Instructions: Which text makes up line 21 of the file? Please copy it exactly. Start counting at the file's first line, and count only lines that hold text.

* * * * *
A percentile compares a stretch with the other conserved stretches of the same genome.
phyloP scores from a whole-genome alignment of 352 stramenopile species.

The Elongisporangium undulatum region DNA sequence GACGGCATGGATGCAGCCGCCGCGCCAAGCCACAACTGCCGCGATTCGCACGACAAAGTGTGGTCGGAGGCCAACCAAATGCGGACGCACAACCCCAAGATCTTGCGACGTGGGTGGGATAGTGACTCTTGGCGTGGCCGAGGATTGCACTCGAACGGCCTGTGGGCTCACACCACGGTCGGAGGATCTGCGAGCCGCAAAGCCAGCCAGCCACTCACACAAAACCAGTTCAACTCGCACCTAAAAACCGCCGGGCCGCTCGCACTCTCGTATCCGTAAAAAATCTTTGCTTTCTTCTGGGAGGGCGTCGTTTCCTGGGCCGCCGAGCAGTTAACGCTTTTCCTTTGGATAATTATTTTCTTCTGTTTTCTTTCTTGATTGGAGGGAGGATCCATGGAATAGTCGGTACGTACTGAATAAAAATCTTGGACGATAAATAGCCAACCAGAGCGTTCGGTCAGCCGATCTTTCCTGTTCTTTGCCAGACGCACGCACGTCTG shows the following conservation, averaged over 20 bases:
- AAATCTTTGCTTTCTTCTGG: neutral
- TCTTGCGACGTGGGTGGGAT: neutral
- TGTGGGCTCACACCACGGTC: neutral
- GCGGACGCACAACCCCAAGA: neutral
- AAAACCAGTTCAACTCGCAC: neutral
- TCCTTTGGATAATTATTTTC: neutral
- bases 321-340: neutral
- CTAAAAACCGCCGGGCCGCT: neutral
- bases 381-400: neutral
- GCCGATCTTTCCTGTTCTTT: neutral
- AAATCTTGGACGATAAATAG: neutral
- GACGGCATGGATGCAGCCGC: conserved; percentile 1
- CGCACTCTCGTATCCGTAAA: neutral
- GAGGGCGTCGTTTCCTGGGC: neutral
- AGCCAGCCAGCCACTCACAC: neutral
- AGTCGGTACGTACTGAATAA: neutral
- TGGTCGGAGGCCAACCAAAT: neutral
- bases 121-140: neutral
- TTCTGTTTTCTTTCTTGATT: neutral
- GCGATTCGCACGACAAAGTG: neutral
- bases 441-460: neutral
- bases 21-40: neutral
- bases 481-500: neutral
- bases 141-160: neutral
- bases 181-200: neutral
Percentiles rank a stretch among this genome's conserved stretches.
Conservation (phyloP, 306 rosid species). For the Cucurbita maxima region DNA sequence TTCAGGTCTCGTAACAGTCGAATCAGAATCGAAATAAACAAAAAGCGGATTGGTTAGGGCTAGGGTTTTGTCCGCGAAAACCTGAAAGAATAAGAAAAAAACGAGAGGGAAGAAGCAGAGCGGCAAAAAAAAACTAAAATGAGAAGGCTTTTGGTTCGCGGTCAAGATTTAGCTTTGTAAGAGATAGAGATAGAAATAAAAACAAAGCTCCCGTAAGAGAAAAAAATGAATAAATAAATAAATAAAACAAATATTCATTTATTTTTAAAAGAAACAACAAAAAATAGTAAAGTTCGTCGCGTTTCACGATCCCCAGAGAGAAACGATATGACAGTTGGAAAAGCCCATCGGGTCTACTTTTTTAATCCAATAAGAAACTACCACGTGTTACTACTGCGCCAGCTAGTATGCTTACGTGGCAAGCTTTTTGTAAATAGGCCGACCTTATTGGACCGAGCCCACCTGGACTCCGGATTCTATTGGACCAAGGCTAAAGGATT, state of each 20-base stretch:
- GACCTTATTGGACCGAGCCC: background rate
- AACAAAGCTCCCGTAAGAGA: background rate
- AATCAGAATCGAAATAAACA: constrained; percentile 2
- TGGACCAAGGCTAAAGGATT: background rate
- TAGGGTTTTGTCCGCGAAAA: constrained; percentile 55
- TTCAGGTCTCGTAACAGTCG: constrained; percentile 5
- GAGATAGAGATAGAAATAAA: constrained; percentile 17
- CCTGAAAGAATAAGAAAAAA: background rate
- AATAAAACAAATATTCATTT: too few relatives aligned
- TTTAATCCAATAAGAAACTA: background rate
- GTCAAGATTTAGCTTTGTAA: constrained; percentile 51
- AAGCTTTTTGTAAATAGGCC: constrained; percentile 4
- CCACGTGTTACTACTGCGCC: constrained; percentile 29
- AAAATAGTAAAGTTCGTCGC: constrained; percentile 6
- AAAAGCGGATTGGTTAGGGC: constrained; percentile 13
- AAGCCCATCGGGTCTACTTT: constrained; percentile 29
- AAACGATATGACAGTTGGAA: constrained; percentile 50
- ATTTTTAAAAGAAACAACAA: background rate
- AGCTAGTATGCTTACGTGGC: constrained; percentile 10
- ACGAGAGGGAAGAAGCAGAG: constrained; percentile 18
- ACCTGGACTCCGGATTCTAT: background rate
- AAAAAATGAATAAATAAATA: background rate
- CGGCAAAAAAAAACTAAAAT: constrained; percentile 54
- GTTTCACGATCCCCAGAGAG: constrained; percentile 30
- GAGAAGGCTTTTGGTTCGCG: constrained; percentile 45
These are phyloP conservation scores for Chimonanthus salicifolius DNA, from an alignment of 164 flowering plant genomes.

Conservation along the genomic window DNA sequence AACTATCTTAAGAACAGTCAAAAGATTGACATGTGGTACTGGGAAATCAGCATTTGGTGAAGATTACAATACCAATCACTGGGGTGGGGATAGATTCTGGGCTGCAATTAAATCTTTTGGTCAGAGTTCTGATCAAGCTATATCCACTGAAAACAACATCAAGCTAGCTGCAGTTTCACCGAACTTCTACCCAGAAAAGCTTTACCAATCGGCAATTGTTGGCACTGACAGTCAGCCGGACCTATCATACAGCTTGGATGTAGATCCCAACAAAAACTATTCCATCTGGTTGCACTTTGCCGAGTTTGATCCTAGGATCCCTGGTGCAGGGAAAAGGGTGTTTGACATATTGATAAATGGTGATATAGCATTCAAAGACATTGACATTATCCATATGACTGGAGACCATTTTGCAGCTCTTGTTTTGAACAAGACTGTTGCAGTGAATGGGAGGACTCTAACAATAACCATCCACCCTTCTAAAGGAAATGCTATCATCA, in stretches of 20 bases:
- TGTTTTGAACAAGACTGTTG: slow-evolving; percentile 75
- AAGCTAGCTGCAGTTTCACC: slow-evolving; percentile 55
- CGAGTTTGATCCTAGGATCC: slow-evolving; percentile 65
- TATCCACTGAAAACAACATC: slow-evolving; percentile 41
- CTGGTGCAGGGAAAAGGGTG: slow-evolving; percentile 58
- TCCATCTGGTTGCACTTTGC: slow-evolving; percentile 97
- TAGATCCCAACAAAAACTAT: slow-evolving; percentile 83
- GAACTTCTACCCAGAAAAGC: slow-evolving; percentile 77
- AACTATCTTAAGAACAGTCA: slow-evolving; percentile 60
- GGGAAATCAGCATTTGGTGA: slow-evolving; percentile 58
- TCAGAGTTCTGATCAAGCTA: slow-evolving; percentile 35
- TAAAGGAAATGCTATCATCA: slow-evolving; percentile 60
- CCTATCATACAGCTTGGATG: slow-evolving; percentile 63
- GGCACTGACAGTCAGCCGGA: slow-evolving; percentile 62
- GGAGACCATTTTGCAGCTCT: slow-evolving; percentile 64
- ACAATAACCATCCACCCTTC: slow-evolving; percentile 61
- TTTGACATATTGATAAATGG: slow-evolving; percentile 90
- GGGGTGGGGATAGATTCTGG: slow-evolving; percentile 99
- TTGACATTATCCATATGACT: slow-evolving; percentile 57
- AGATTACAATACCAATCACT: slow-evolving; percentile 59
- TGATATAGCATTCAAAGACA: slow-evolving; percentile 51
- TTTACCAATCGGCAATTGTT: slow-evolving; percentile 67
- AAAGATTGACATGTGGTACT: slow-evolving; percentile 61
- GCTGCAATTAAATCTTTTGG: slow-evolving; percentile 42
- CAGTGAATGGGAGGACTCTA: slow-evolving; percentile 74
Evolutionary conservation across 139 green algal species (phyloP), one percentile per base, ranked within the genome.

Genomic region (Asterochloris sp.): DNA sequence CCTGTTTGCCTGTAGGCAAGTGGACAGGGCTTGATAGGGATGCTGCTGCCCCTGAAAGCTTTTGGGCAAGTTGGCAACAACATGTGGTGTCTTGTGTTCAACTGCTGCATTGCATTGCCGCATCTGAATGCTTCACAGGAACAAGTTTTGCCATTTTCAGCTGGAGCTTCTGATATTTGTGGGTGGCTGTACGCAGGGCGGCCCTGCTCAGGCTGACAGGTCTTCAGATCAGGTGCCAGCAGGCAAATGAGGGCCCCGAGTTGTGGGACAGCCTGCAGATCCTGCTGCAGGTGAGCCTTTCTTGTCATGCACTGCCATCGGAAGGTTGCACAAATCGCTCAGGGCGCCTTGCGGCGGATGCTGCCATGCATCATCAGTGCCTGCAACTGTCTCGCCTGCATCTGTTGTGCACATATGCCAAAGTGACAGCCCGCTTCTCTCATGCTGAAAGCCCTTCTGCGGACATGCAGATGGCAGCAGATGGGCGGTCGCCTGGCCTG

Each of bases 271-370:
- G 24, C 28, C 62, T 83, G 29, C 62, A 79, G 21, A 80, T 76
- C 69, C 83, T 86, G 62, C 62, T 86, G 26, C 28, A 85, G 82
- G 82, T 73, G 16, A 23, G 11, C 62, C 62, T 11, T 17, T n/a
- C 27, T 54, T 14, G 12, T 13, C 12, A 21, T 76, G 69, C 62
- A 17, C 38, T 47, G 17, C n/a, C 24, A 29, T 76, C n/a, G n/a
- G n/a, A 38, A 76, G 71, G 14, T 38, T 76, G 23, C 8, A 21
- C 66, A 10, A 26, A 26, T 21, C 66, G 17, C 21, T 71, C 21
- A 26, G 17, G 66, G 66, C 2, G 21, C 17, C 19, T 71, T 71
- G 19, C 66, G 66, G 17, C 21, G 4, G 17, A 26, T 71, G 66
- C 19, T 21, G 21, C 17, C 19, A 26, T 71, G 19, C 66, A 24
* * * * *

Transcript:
- bases 121-140: neutral